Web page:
How Nagging Actually Benefits Your Kids

by Leigh Anderson
Originally Published: 

But my hand-wringing about things being different now, particularly regarding screens, is just…wasted energy. As Jordan Shapiro says in, that ship has sailed: “[C]oncerned adults all need to face facts. Screens are now a ubiquitous part of our lives. It is a technology that has been completely integrated into the human experience. At this point, worrying about exposure to screens is like worrying about exposure to agriculture, indoor plumbing, the written word, or automobiles. For better or worse, the transition to screen based digital information technologies has already happened and now resistance is futile.”

Okay, he has a point—I can barely look up the address of a friend for a Christmas card, or jog my memory about the author of that book I liked, without consulting a screen. But I’m still left wondering how much screen time is okay. After all, I don’t want my kids, mesmerized for hours on end, to be inert blobs. To that end, I’ve been tempted by technology that sets limits for kids automatically, like Amazon’s FreeTime parental controls: Parents program the limits ahead of time, deciding how much total screen time is okay and how much of that time has to be spent on “educational” apps versus “fun” games, for example. After all, it’s a lot easier to just have the damn thing shut off than to argue with my son about how much Jake and the Never Land Pirates is too much.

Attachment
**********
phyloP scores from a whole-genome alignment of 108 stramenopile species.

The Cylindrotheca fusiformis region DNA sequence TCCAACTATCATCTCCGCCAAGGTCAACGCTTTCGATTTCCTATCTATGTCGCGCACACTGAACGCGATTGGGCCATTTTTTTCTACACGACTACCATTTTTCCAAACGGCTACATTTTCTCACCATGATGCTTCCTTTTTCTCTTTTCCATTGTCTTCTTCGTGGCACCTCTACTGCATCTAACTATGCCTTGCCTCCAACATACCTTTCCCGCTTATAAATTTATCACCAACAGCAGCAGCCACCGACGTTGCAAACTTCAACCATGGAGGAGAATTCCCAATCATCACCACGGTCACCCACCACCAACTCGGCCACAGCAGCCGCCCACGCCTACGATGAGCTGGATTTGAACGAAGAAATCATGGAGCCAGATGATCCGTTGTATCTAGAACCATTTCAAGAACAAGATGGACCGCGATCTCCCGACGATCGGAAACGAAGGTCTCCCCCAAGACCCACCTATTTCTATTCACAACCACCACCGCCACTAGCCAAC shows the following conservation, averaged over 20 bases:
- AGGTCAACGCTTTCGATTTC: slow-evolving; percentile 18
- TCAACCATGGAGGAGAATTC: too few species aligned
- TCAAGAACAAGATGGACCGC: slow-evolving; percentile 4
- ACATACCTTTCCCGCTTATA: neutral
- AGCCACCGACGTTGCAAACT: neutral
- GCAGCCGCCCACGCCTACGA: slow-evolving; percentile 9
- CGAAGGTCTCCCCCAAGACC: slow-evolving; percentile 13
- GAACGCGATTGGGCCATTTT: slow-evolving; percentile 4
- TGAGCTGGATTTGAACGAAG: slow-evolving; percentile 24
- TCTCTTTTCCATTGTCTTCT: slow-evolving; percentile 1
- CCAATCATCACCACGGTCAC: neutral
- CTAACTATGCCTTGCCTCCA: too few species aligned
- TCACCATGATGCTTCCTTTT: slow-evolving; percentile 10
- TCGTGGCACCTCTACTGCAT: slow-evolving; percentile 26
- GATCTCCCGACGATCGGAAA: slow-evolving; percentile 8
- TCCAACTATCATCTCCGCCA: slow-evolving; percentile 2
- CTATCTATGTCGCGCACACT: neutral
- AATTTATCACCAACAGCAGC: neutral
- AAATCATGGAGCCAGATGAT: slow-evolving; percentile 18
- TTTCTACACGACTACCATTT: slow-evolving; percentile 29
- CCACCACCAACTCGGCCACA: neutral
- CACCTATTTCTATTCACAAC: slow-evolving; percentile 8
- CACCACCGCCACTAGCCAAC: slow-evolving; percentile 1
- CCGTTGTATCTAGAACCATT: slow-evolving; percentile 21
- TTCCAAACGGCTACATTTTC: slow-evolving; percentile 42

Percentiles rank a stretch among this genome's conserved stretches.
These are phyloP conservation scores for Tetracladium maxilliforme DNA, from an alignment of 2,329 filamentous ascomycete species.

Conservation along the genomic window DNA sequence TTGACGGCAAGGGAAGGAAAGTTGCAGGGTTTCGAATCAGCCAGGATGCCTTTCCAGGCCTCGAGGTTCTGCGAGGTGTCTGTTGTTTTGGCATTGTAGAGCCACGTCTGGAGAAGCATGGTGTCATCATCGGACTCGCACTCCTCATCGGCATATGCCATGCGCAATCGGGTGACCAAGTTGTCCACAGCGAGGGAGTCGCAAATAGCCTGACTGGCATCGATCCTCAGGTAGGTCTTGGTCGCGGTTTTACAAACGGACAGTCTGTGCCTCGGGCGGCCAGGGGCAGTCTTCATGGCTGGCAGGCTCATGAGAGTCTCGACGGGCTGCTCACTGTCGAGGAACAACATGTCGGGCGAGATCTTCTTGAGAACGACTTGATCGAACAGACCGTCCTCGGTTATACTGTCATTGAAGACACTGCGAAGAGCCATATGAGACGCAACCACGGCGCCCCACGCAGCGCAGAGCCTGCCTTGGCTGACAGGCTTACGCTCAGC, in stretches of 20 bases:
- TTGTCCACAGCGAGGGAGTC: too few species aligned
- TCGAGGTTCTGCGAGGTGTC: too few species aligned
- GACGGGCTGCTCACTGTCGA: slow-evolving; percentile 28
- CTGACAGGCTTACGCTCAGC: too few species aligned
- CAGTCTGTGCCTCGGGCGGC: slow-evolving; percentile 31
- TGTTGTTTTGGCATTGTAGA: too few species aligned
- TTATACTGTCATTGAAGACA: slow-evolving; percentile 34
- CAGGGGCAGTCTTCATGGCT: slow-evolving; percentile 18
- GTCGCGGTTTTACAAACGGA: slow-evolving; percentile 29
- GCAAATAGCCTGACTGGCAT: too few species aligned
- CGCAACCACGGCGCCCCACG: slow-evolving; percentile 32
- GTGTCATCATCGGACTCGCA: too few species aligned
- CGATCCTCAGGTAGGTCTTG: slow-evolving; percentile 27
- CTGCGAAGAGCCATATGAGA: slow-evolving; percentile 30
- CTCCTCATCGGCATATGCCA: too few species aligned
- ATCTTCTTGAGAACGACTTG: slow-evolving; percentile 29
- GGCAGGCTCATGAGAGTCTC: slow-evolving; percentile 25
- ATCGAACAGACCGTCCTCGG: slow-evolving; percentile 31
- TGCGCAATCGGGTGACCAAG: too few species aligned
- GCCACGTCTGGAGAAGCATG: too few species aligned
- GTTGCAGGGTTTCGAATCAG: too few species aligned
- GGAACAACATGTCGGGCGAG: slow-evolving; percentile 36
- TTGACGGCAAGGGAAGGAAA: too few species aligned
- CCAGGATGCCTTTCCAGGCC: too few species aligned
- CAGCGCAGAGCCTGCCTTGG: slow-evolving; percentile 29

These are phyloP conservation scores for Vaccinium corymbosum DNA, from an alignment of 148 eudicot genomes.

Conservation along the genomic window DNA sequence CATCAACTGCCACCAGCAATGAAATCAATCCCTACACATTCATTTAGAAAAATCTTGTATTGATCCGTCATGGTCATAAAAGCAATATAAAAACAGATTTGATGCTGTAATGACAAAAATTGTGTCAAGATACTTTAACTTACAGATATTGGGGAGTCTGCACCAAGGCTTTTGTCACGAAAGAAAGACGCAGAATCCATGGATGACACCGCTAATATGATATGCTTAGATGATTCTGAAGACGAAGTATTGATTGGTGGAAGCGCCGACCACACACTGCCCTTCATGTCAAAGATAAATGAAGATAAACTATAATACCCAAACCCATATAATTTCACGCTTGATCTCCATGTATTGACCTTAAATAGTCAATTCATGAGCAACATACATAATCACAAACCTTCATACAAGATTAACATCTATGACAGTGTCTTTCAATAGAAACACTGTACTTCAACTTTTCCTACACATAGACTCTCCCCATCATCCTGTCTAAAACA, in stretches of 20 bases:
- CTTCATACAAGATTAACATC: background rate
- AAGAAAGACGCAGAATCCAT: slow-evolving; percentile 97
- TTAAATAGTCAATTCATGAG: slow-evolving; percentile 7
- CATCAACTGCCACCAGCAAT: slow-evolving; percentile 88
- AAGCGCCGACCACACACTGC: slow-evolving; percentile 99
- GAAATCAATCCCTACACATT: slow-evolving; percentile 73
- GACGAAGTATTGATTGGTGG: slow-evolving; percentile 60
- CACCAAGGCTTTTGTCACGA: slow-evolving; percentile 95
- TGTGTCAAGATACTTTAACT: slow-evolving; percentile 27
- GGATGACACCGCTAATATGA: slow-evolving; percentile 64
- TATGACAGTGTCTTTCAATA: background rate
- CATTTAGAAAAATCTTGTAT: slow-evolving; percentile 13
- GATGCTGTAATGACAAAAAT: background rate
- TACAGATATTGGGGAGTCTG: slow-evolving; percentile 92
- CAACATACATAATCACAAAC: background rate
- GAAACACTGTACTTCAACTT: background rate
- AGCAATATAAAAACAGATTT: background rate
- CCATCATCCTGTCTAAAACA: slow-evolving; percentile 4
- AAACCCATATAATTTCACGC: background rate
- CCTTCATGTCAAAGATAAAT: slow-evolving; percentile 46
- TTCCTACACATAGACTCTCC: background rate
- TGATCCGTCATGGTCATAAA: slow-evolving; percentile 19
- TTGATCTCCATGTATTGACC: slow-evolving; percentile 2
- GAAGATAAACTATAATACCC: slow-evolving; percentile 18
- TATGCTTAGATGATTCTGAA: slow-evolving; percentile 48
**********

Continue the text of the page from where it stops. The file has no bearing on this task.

But Shapiro points out that turning over that responsibility to the machine is abdicating a parental duty that we really need to take on ourselves, in person, in real time. After all, we don’t have automated machines that dole out preset amounts of junk food for our kids. We cook with them and teach them about healthy foods, nutrition and treats as an ongoing process of education.

You might even call that education “nagging.” We need to be actively involved in helping kids set limits; we may even need to “hyper-parent,” as Shapiro calls it. Because kids generally won’t set limits for themselves, we have to instill an inner voice that acts as a kind of alarm bell for screen time (and other things). Shapiro notes that this inner voice is actually us nagging our kids, and that nagging is actually a good thing: For the rest of their lives, they may in fact hear mom’s voice saying, “Have you been outside today? Maybe you should step away from the computer and go for a bike ride.”

In fact, instilling the inner voice that helps kids regulate themselves is one of our primary responsibilities as parents—and nagging is the way we do it. At 41, I still hear my mother asking me how many green vegetables I’ve had today. My husband hears his parents asking if he’s gone to church lately. This is how children learn values. As Shapiro says, “Telling your kids to stop playing video games is less about actually making them stop than it is about creating these voices.”

So when my own internal timer goes off for the iPad use, I’ll be asking my sons if they’ve played outside today, gotten some sunshine lately, or read a book recently. Because it’s not nagging—it’s creating an inner voice that eventually will bloop up in their own heads, automatically. Almost like…an iPad notification.

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